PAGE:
Local training initiative Creative Industry, supported by the Embassy of Ireland is offering six screenwriters the opportunity to attend a fully funded Advanced Screenwriting Workshop in

Mary Kate says she currently has a ‘batting average’ of 50% from her screenwriting workshops – half of the scripts she’s helped develop at the writing stage have gone into production.
Johannesburg over two long weekends the 8 -11 and 15 - 19 November 2007 at Sasani Studios.  Andrew Worsdale caught up with acclaimed screenwriter and teacher Mary Kate O’Flanagan who will be facilitating the workshop.

“One thing I know for sure is that there is a great hunger for scripts across the world,” says Mary Kate O’Flanagan the eloquent and immensely likeable Irish screenwriter and trainer who will be holding a series of workshops this November in Johannesburg.  She is a graduate of the prestigious MEDIA North by Northwest programme, has an MA in Screenwriting from Ireland’s National Film School and lectures and works as a writer and script consultant throughout Europe and is ranked on the highest international level in terms of her expertise in dealing with screenwriters.

Mary Kate says she currently has a ‘batting average’ of 50% from her screenwriting workshops – half of the scripts she’s helped develop at the writing stage have gone into production.  “Of course some of those other scripts still may get made – sometimes it can take ten years to get a movie made.”

She says that there are so many courses in screenwriting happening these days because it is a craft that involves definitive techniques.  “I use the Socratic approach when teaching.  Tell me what you want to do and let’s reflect on it. There are no complete hard rules – but there’s never been a Mozart in screenwriting – some genius who didn’t have to study – either technique or just other scripts or by watching a lot of films.”

“I always ask people why do you want to make this movie?  And if the reply is I have a great message for the world, I say forget it go get yourself a banner.”

Six screenwriters will be chosen and collaborators working with them on their films such as directors, producers and script editors will also be invited to attend. The weekends will consist of a mixture of screenings, lectures, writing exercises and workshops focusing on writer’s specific projects.

Amongst the films she will be screening are Jim Sheridan’s “My Left Foot”, Neil Jordan’s “The Butcher Boy”, Alan Parker’s “The Commitments” and Terry George’s “Hotel Rwanda”.  Whilst here she will also be travelling to Botswana to develop her own screenplay for the feature film “Thy Kingdom Come” which is inspired by the true story of the romance between Seretse Khama and Ruth Williams.  As for South African stories she says, “You have an advantage in that you really do have a potential of forty million plus audience members.  What I’ve learnt from my experiences in Ireland is that with government investing in the film industry and particularly in talent – we are developing a viable film industry that is moving away from politically driven stories about the troubles or Catholicism for example.  There always will be as many stories as there are people, but my instinct for South African writers is to tell stories of hope and to remember that good storytelling cross cultural barriers.”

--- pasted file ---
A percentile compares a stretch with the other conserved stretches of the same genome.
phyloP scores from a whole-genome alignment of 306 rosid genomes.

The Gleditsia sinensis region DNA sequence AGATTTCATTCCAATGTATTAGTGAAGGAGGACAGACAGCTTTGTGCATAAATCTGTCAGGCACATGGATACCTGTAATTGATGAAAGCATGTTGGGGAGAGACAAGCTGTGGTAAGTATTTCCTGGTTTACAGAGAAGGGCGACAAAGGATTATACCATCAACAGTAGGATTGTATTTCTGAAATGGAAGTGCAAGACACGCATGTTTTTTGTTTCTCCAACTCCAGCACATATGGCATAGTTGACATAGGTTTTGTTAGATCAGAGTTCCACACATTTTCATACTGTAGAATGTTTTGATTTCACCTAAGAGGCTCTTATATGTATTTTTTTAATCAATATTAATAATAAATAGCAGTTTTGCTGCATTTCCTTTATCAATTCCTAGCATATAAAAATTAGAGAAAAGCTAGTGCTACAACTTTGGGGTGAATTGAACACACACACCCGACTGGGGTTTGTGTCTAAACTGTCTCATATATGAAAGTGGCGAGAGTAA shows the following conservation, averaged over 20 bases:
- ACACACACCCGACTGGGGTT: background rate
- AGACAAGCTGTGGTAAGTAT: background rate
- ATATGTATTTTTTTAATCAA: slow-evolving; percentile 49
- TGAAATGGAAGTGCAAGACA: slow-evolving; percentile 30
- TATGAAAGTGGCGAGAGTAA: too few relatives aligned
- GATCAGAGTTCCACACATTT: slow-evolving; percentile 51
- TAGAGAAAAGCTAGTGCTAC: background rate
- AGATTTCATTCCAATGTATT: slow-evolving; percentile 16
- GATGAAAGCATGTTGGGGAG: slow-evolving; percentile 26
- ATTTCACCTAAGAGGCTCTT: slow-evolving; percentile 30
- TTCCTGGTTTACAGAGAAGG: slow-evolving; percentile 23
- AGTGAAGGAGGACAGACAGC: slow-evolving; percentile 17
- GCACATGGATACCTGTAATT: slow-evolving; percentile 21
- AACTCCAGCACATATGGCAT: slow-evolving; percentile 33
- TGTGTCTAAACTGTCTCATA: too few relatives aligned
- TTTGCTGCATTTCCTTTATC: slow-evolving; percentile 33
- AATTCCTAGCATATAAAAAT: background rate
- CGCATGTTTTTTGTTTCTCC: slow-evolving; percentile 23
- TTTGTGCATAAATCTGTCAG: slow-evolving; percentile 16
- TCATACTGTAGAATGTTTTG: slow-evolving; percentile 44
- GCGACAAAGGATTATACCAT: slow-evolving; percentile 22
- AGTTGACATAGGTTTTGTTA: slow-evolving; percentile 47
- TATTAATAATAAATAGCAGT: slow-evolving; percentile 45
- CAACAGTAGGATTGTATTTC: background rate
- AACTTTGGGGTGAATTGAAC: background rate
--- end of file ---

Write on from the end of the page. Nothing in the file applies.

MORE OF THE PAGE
Those who are invited to apply to attend are scriptwriters with broadcasting experience, those working in a broadcasting environment with production experience, i.e. directors, producers, script editors and actors, writers who have been produced or published in other media, i.e. radio, theatre, fiction, journalism and emerging writers who can provide a strong letter of recommendation from a producer.

In order to apply you must provide an outline of your proposed screenplay or a summary of your draft screenplay.  This can be as brief as one page, but ideally should be between 4 – 10 pages.  You are asked not to submit more than ten pages or finished screenplays or other examples of your work at this stage.

Next you need to provide a one-paragraph summary of your professional background and previous screenwriting or writing experience.

Finally applicants must provide a reference or letter of recommendation from an employer, past or present with full contact details for your referee – landline, cellphone and email.

The course has been fully funded by the Embassy of Ireland so it is being given at no charge and it’s only for a limited number, so O’Flanagan and organiser Fiona Walsh of Creative Industry understandably only insist on one thing  – they need to know that you are working seriously towards a draft screenplay that can be a success.  “The idea is to give writers a map of their first draft.  They should not think writing a movie is an insurmountable mountainous challenge, in many ways it is but we can help make it a climbable mountain, one that has a ski-lift!” says O’Flanagan.

Applications should be e-mailed directly to Fiona Walsh at fiona@creativeindustry.co.za by Monday 5th of November at 5pm and she can be contacted for further information on 072 298 7736